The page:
I did manage to get out for a wander in the afternoon, taking in a few sights and walking over the river and back. When in a new city I like to just have a good ramble about, without any specific objective in mind, to get a feel for the place, taking in random sights, sounds and smells.

Istanbul really is where East meets West, with so many colours, cultures and contrasts; people in conservative Muslim dress to fashions you’d see on the streets of Paris or Milan. There are all the usual high street chain shops you’d expect, however the smaller shops, street vendors and bazaars are far more interesting, to me anyway.

It’s almost magical exploring the city for the first time, and finding out what’s down a narrow alley, around a jumbled corner, or through a crowded street market. There is of course loads of great food to be had, and lots to tempt you as you wander about; I opted for an Iskender Kebap in the evening, as recommended by my friend Hena. It was very nice, however I’m not sure it beats the kebab I had from Mr Kebab in St. Pauli, Hamburg; close thing however the latter was exceptional, also from a Turkish restaurant.

I spent the rest of the evening chilling out at the hostel, chatting with the hosts or other visitors; always good to meet new people.

Having not done a lot the previous day I was ready for some sightseeing, bracing myself to deal with crowds and queues. I’ve got a whole load of photos which will recount my day better than words.

I walked over the bridge to the Old Town, after energizing myself with another great hostel breakfast, then visited the Topkapi Palace and Harem, the Basilica Cistern, the Sultan Ahmet Mosque (Blue Mosque), and Grand Bazaar. I also just had a good explore, so all in all it wasn’t that surprising that I was exhausted by the end of the day; sightseeing far harder than pedalling, and walking uses legs differently to pedalling.

The Topkapi Palace is lavish and architecturally grand. It was a bit odd walking around the harem and reading about eunuchs and what life was like for the concubines; a different world!

After the relative quiet of the harem it was a lot more crowded in the main palace, and I didn’t have the patience to queue for all the exhibits, however needless to say it’s an amazing place, and a staggering testament to the Sultan’s wealth, power and influence.

Buildings like the kitchens were also really interesting, and the treasury, however you can’t take photos in them. There are whole rooms dedicated to making the royal confectionary; must have been some very good baklava. The treasury puts the crown jewels to shame, with artefacts and gifts from all around the world.

Whilst the palace is amazing, my favourite visit was the to the Basalica Cistern; the largest covered cistern in the city, which is known about anyway – I wonder what else lurks beneath Istanbul’s streets, yet to be discovered (hopefully not Cthulhu). The Cistern was built by Justinian I in 537, and is a must see if you visit Istanbul; it’s also nice and cool down there. It’s unclear why there are two medusa heads, and why they’re upside-down or sideways, but they’re very cool; could be positioned that way of luck, like they did on axe handles.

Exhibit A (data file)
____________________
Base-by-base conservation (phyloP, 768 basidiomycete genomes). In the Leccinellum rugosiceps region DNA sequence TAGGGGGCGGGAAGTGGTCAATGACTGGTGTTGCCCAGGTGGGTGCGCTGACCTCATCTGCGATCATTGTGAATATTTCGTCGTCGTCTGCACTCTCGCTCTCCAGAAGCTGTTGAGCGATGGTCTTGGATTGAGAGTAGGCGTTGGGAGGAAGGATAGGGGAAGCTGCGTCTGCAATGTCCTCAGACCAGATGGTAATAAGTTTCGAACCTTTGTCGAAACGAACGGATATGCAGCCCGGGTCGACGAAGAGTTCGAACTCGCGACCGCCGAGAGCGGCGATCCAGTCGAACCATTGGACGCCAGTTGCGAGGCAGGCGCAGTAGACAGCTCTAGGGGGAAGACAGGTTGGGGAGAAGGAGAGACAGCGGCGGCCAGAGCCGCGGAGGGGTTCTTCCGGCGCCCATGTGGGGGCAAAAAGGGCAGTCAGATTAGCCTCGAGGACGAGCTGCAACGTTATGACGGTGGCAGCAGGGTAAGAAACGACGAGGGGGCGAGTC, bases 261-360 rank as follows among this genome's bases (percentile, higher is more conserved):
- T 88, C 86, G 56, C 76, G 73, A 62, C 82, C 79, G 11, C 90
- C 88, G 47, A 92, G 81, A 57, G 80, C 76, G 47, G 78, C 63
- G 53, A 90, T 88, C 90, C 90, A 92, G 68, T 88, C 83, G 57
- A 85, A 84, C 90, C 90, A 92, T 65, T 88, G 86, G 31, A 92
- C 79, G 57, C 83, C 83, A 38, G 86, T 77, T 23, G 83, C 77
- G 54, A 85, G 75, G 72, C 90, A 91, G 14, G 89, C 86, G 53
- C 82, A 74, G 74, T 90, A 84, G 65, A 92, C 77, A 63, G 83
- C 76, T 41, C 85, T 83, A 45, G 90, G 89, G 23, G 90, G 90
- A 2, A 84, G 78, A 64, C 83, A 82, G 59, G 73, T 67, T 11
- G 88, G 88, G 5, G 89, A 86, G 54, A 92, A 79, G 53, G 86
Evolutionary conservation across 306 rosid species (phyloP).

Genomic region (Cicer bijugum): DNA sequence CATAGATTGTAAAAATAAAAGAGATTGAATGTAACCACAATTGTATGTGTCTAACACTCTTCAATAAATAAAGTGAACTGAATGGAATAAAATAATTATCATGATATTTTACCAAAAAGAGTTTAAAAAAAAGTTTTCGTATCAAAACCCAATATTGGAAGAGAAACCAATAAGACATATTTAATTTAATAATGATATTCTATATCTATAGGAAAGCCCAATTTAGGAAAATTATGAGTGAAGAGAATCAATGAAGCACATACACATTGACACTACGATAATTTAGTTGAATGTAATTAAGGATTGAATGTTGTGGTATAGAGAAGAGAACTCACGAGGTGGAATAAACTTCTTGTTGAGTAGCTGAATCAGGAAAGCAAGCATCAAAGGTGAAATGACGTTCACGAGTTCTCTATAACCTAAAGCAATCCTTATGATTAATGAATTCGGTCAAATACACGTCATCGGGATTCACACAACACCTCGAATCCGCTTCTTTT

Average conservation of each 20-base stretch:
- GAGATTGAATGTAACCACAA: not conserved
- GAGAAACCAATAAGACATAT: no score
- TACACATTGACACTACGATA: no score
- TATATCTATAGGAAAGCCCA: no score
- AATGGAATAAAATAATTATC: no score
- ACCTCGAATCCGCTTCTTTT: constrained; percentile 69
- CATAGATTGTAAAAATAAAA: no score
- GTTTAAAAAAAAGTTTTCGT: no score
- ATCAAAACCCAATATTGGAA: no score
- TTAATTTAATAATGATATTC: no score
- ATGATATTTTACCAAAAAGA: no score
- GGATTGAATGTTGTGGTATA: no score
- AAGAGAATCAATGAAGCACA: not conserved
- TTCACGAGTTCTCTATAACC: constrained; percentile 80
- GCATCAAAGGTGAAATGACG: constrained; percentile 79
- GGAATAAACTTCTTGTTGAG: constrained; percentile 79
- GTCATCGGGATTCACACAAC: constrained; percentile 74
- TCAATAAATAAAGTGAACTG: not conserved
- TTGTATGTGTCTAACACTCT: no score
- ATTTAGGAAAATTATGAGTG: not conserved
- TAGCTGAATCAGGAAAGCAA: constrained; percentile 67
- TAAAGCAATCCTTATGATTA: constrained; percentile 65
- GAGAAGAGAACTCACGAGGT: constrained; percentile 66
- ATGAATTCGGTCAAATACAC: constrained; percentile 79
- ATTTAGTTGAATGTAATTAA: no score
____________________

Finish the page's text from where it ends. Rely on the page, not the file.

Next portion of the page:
After the cistern I walked the short distance to the Sultan Ahmed/Ahmet Mosque, and had a sit down for half an hour waiting for prayers to finish – nice to listen to. It’s another building that’s very worth a look around, and great to visit a big mosque, rather than another cathedral; been to loads of them. You can also experience how important faith is in so many people’s live here, compared with for instance in the UK, where it takes a backseat for the most past. You have to take off your shoes to go inside, and no shorts allowed; I was pretty sure there’s a no lobster rule too so he got stashed in the bag with the shoes.

The last place on my list to visit in Istanbul, although you could spend days exploring further, was the Grand Bazaar; basically a huge shopping mall, but not in the modern sense. I think you could probably buy most things there, from antiques, to spices, leather goods, scarves, jewelery, food, tea and coffee, clothes, ornaments etc etc etc.

Needless to say my legs were shattered after all that walking, so I stopped at the Irish Bar on the way back to the hostel for a pint and some food. My last evening in Istanbul was spent planning and chatting, with a quick excursion for an aubergine kebab and some baklava; the kebab was good but again didn’t beat Hamburg. The Baklava was excellent and topped up my energy reserves for leaving in the morning.

Tomorrow I hit the road again, travelling North West on the final stage of my tour, back to the UK. There’s still around 2,000 miles to go, however I’m likely to be pretty focused on pedalling for a while, rather than sightseeing. I’m a  bit nervous about border closures, with all the migrant/refugee movements going on, however I’ll just have to keep abreast of developments and re-plan if necessary; I’m sure it’ll work out fine, and they’ll be time for some exploring once I reach the Danube.

10 & 11 September 2015 – rest day and Thessaloniki

I decided to pause in Edessa for a day’s rest, seeing as the weather forecast was rain and storms all day, and I was in good company. Route and stats for the following day below:

–> 10 September – rest day in Edessa
As already mentioned the weather forecast was pretty foul, so we decided discretion was the better part of valour and had a rest day in Edessa. A day off would also give Jorn a chance to get over his stomach bug, which had been hanging around for too long and was making cycling very uncomfortable for him.